Gas talks end but officials tightlipped on preferred supplier

DEVELOPMENTS on a natural gas deal appeared to be moving rapidly yesterday, as the government took flak for its hush-hush policy after strong speculation emerged that Shell was the preferred supplier.

The Commerce Ministry was briefed on the conclusions of the Natural Gas Public Company (DEFA) for the preferred supplier of natural gas.

DEFA, in charge of importing and distributing natural gas, is majority-owned by the government, while the Electricity Authority of Cyprus (EAC) holds a 44 per cent stake in it.

The body has just completed the last round of discussions with three short-listed suppliers of natural gas.

The terms of the negotiations provide for a 20-year contract for the supply of Liquefied Natural Gas (LNG). Meanwhile, in a parallel process, the EAC has been holding talks with companies interested in building an LNG regasification facility, estimated to cost Cypriot taxpayers some €800 million.

Chairman of the DEFA board Costas Ioannou denied they had selected a supplier for LNG:

“This is a misrepresentation. We have concluded the process of discussing with the interested companies, and today we presented our findings to the government. We haven’t picked a supplier, as some say.”

Asked by the Mail whether this was obfuscation – given that DEFA’s task was precisely to pick the supplier of LNG – Ioannou repeated: “We’ve given our recommendations/conclusions to the government. That is not the same as saying that we are recommending a certain supplier. It’s now up to them [the government] to decide.”

Ioannou declined comment on reports that Shell is the company selected, or that the 20-year contract is worth €6 billion.

A confidentiality clause has prevented DEFA from releasing the names of the interested companies.

Speaking to newsmen after meeting with DEFA’s leadership, Commerce Minister Paschalides was similarly tight-lipped, saying only that he would be briefing the government and next the political parties.

It was clear yesterday that things were moving swiftly, as DEFA also met with the EAC in what was called an “informal briefing.”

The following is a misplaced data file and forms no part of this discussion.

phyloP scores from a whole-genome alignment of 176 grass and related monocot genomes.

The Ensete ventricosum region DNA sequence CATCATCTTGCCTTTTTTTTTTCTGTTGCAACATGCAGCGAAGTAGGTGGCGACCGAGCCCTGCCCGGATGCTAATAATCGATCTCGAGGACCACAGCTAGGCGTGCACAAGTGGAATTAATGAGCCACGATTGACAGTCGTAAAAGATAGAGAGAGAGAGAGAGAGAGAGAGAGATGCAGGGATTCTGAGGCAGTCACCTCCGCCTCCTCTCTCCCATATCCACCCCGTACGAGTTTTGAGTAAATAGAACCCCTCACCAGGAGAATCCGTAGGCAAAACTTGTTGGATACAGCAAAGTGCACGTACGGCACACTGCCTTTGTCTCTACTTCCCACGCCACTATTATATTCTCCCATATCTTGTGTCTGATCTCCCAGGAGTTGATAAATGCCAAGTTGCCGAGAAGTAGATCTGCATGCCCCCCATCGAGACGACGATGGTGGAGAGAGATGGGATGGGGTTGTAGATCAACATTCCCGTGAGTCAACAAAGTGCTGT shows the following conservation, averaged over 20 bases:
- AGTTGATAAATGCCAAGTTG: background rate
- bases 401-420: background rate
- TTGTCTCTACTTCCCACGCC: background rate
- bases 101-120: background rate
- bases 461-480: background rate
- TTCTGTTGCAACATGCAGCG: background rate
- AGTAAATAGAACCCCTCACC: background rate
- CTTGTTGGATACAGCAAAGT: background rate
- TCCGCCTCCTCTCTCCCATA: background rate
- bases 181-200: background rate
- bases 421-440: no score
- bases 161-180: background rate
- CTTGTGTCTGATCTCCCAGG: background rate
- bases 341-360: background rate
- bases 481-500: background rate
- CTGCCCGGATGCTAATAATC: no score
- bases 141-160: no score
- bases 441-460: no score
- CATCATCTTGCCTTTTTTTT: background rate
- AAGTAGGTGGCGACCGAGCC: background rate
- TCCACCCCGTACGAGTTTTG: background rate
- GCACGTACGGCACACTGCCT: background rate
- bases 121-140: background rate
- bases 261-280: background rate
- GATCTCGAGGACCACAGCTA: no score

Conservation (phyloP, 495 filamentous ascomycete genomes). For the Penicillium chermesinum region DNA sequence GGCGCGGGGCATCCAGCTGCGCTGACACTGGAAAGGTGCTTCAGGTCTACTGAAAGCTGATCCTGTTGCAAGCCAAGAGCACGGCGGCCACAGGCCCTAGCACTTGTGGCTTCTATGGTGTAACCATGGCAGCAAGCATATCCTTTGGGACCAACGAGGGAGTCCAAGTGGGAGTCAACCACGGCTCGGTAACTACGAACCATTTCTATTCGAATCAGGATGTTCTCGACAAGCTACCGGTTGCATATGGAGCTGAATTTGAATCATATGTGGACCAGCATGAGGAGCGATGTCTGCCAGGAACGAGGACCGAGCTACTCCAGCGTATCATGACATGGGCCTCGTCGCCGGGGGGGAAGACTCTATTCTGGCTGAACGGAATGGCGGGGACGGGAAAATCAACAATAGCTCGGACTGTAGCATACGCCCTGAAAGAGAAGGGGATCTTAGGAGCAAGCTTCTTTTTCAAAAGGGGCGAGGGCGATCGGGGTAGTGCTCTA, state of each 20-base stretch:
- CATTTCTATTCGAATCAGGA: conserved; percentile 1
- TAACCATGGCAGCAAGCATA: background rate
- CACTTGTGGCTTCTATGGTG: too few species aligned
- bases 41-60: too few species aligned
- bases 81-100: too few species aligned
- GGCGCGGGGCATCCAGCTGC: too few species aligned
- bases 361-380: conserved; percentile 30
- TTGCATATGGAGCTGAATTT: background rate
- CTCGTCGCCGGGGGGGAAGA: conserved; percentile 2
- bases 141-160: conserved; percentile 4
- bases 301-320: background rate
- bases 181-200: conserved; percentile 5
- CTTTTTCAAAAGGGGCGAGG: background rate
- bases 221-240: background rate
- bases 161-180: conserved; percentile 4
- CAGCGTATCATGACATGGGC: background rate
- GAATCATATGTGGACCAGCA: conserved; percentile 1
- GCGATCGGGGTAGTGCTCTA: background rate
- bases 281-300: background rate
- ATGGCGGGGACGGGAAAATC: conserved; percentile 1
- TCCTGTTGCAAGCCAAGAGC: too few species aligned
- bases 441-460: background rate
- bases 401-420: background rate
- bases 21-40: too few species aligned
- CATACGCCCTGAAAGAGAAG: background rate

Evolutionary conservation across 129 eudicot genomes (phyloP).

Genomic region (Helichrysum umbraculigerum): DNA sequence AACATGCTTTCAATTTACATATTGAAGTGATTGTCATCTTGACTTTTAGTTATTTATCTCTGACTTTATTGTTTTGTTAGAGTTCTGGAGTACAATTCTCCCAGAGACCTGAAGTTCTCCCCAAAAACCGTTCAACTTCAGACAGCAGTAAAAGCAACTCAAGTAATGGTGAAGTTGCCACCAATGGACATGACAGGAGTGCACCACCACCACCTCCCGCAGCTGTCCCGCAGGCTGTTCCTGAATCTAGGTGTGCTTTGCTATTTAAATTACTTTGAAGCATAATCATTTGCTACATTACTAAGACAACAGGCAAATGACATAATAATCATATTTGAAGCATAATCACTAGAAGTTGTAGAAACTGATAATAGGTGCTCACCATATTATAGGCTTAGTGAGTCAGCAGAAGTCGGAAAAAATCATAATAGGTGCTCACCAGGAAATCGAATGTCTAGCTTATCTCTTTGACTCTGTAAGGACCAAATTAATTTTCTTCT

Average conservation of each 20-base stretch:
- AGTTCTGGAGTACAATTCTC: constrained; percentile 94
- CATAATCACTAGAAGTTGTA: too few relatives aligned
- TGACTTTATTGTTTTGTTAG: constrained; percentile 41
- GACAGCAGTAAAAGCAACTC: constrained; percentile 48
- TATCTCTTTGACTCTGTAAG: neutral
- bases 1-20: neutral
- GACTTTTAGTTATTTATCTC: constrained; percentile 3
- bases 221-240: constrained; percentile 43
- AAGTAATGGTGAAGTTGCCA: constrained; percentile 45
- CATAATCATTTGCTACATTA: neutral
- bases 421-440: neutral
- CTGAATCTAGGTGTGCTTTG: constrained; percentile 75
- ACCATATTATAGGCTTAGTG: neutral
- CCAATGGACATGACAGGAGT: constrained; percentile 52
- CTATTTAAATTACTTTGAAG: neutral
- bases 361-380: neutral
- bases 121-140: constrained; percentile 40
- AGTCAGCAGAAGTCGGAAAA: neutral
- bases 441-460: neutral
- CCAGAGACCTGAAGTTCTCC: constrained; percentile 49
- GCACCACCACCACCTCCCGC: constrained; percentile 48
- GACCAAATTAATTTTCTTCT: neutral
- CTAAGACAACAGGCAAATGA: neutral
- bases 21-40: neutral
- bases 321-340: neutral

And shortly after that meeting, the EAC board convened to discuss its own selection process for a strategic partner for the LNG facility.

In a statement released last night, the EAC appeared to have made its final decision. It read:

“The Board of Directors has unanimously accepted the recommendations of its independent advisors…and of the EAC’s negotiating team concerning the ranking of the strategic investors as well as the determination of the Preferred Strategic Investors with whom the EAC will hold consultations. The decision has been communicated to the Commerce Minister.

The EAC was authorised in March 2009 to set up a joint venture together with a strategic investor for the construction of an LNG processing and storage plant on the island.

As such, the semi-governmental organisation could not go ahead before DEFA closed a deal guaranteeing supplies of natural gas.

Government officials have said the re-gasification facility should be up and running by the year 2014.

Earlier in the day, EAC chairman Harris Thrasou said they could not move forward and select a strategic investor for the terminal before they were officially briefed on DEFA’s conclusions.

This was because some of the investors wanted to supply the fuel as well as part of their offer, he explained.

But he did say that it was “only a matter of days” before the government officially announces the name of the preferred LNG supplier.

Critics have slammed the government for having opted to enter into direct negotiations with interested fuel suppliers instead of the more usual process of inviting public tenders. In particular, they are concerned over the lack of transparency. The government has responded that its method is time-saving and is intended to introduce natural gas as soon as possible, thus weaning the island off crude oil.

DISY deputy Christos Pourgourides yesterday released a statement warning that parliament would not sit idly by while the government concluded a deal worth billions of euros that would come out of taxpayers’ pockets.

While welcoming the Commerce Minister’s pledge to brief parties on any decision, Pourgourides said the parties should have been kept in the loop prior to any decision.

“We are warning the government: do not present Parliament with a fait accompli,” he noted.

“This is the biggest contract in the history of the Republic, and parliament has been kept in the dark. Why?”

He went on to urge DEFA to ensure that it includes a clause in the contract explicitly stating that any government guarantees must be pre-approved by parliament.

But speaking to the Mail later, Pourgourides acknowledged that, whether or not such a provision is included, the government could still conclude a contract with the supplier.

The DISY deputy said the “lack of transparency” was especially worrying since no one can independently verify if the government has secured the best prices and terms for LNG supplies.

And according to Pourgourides, it’s entirely plausible that Cypriot consumers could end up paying higher rates for natural gas – which is supposed to be cheaper – than they do today for crude oil.